Birmingham City University BCU

Birmingham City University BCU (abbrev. as BCU; and previously Birmingham Polytechnic and the University of Central England in Birmingham) is a post-1992 British university in the city of Birmingham, England. It is the second largest of three universities in the city, the other two being the Aston University and University of Birmingham. Initially established as the Birmingham College of Art with roots dating back to 1843. In 1971 it was designated as a polytechnic until 1992, when it gained university status.

Birmingham City University BCU has eight campuses serving six faculties, and offers courses in art and design, business, the built environment, computing, education,engineering, English, healthcare, law, the performing arts, social sciences, and technology. A proposed £125million extension to its campus in the city centre of Birmingham, part of the Eastside development of a new technology and learning quarter, is to open in two stage, in 2013 and 2015. The university is a designated Skillset Media Academy, a Centre for Excellence in Teaching and Learning for health and social care, and a member of the million+ group of New Universities.

Birmingham City University BCU is the West Midlands’ largest provider of higher education for undergraduate study, and its portfolio of part-time courses is among the biggest in the UK. Roughly half of the university’s full-time students are from the West Midlands, and a large percentage of these are from ethnic minorities. Birmingham City University BCU runs access and foundation programmes through an international network of associated universities and further education colleges, and has the highest intake of foreign students in the Birmingham area
University Status

The Further and Higher Education Act 1992 allowed all polytechnics to adopt the title of “university”. The name University of Central England in Birminghamwas approved by the Privy Council on 16 June 1992. The name change took place in time for the new academic year starting later that year. Students who graduated in mid 1992 were given certificates bearing the name University of Central England, even if the entirety of their study had taken place at the polytechnic. The original design was created by Amba Frog Designafter a meeting with delegates from university student councils.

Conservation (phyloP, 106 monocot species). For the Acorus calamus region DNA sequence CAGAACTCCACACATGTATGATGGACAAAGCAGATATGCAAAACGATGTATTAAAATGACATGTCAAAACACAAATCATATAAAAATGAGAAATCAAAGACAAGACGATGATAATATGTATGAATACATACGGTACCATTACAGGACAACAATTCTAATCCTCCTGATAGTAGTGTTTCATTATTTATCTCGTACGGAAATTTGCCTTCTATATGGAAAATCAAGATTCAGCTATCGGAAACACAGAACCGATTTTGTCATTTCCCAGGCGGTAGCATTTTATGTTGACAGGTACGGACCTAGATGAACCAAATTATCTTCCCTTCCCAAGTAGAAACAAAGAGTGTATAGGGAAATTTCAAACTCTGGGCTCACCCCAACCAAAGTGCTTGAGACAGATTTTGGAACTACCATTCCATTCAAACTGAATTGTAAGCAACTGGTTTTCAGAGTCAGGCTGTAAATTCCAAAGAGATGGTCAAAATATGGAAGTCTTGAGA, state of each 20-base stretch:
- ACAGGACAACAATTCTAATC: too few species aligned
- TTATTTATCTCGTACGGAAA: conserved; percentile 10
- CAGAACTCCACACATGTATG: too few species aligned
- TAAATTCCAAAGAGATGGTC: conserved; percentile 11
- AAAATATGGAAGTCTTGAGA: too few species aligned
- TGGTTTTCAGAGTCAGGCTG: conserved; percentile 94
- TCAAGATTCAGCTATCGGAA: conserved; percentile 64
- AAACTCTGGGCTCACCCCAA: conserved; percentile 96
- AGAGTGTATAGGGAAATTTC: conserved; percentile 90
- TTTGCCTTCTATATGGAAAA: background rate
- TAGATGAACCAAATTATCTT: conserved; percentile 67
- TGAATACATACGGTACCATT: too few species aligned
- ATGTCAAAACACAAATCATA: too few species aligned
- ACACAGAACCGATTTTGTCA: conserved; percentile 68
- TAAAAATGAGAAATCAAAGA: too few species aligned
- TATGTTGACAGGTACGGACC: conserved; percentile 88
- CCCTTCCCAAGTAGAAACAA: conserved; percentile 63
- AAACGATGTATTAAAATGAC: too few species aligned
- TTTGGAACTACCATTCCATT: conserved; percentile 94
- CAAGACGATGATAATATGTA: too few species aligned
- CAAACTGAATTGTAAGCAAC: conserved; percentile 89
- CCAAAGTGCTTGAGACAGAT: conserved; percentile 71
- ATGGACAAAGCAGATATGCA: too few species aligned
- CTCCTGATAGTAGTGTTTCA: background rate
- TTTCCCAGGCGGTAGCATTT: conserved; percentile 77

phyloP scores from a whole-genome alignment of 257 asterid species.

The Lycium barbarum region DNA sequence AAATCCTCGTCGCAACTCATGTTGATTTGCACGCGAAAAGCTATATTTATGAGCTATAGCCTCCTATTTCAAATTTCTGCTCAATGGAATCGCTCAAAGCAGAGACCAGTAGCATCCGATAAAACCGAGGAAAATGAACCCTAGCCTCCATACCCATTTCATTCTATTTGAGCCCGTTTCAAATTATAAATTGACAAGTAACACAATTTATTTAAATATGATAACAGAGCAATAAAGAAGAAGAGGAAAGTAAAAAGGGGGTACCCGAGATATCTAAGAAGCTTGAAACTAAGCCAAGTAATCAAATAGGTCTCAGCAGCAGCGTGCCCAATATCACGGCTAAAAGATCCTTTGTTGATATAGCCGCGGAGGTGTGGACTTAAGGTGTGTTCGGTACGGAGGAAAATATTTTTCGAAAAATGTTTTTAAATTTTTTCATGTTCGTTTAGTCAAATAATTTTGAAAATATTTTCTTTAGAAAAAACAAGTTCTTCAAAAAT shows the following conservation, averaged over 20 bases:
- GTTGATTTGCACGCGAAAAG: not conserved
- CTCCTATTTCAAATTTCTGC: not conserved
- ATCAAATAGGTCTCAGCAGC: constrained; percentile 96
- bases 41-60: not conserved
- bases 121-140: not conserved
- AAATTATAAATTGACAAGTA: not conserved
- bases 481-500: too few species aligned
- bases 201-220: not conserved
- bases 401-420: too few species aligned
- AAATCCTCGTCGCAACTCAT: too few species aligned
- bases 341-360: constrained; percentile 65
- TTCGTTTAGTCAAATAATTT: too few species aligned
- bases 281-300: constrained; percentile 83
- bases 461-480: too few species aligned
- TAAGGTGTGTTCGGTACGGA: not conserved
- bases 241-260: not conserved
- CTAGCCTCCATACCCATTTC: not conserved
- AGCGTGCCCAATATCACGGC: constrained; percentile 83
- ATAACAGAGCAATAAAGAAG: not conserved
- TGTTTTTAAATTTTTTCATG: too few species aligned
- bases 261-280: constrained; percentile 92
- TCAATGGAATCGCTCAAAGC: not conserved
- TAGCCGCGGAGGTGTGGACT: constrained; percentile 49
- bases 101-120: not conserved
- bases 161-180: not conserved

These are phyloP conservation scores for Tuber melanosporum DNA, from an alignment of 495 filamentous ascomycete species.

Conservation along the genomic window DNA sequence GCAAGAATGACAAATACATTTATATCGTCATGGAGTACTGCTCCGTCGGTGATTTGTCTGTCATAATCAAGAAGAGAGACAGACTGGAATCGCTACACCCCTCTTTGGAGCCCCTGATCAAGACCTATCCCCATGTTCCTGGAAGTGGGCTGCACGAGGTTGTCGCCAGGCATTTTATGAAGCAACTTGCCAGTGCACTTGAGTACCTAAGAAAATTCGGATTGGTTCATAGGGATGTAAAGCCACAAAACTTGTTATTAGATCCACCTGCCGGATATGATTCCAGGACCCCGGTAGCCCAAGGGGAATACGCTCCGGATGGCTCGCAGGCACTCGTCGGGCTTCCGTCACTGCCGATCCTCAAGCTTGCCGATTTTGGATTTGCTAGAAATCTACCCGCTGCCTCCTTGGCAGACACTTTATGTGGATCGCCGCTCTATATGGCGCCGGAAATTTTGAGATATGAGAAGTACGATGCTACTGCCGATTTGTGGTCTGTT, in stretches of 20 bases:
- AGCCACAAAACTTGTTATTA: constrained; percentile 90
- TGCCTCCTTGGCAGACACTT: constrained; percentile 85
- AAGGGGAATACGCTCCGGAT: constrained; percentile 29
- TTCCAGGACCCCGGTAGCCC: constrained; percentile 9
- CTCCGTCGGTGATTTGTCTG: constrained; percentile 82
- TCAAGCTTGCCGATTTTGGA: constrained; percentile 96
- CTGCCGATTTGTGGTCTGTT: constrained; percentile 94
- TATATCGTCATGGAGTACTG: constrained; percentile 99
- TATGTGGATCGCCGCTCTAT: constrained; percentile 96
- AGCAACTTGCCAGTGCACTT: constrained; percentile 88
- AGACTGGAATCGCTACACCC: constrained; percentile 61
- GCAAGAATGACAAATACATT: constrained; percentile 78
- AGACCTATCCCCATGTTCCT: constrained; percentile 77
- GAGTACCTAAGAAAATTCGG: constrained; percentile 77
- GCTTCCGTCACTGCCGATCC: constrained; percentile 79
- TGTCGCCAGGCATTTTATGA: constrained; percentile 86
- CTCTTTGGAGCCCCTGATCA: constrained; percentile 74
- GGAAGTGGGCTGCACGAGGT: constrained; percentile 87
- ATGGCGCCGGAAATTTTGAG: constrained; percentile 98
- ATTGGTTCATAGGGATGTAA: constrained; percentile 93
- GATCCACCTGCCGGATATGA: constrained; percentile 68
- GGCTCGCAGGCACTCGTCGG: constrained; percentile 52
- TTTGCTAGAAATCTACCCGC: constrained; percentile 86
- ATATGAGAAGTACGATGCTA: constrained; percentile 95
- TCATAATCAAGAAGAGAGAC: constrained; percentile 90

In 1995, two more colleges were absorbed—Birmingham and Solihull College of Nursing and Midwifery, and the West Midlands School of Radiography—and the Birmingham School of Jewellery opened on Vittoria Street in Birmingham’s Jewellery Quarter. The Faculty of Engineering and Computer Technology provided the basis for the creation of the Technology Innovation Centre (TIC) in 2000. The following year, the Faculty of Health incorporated the Defence School of Health Care Studies.

In 2003, Birmingham City University BCU proposed a merger with the University of Birmingham. Birmingham City University BCU immediately rejected the proposal. In November 2003, the university pursued a merger between UCE and Aston University-another university in Birmingham that, according to The Guardian, “would create an institution of 32,000 students with a £200m turnover”. The plans were announced by the then Vice-Chancellor Peter Knight, and approved by lecturers. The new institution would utilise the established Aston University name, and all UCE staff members’ jobs and employment conditions would be kept intact, although Vice-Chancellor Knight would not be part of its management team. He estimated a completion date for the merger of August 2006.

The Aston University Council discussed the proposal during a meeting on 3 December 2003 and concluded that it should be rejected. In a statement, the university said that “Whilst the Council respects UCE’s distinctive mission, it does not share UCE’s analysis of the potential opportunities that might arise from any merger”, and cited influencing factors such as Aston’s approach to research and teaching, the “significant differences between the missions and strategies” of Aston and UCE, and the negative impact that prolonged discussions would have on both institutions. Aston suggested that it, UCE and the University of Birmingham should instead begin discussions about the three universities’ contribution to the future of local and regional higher education.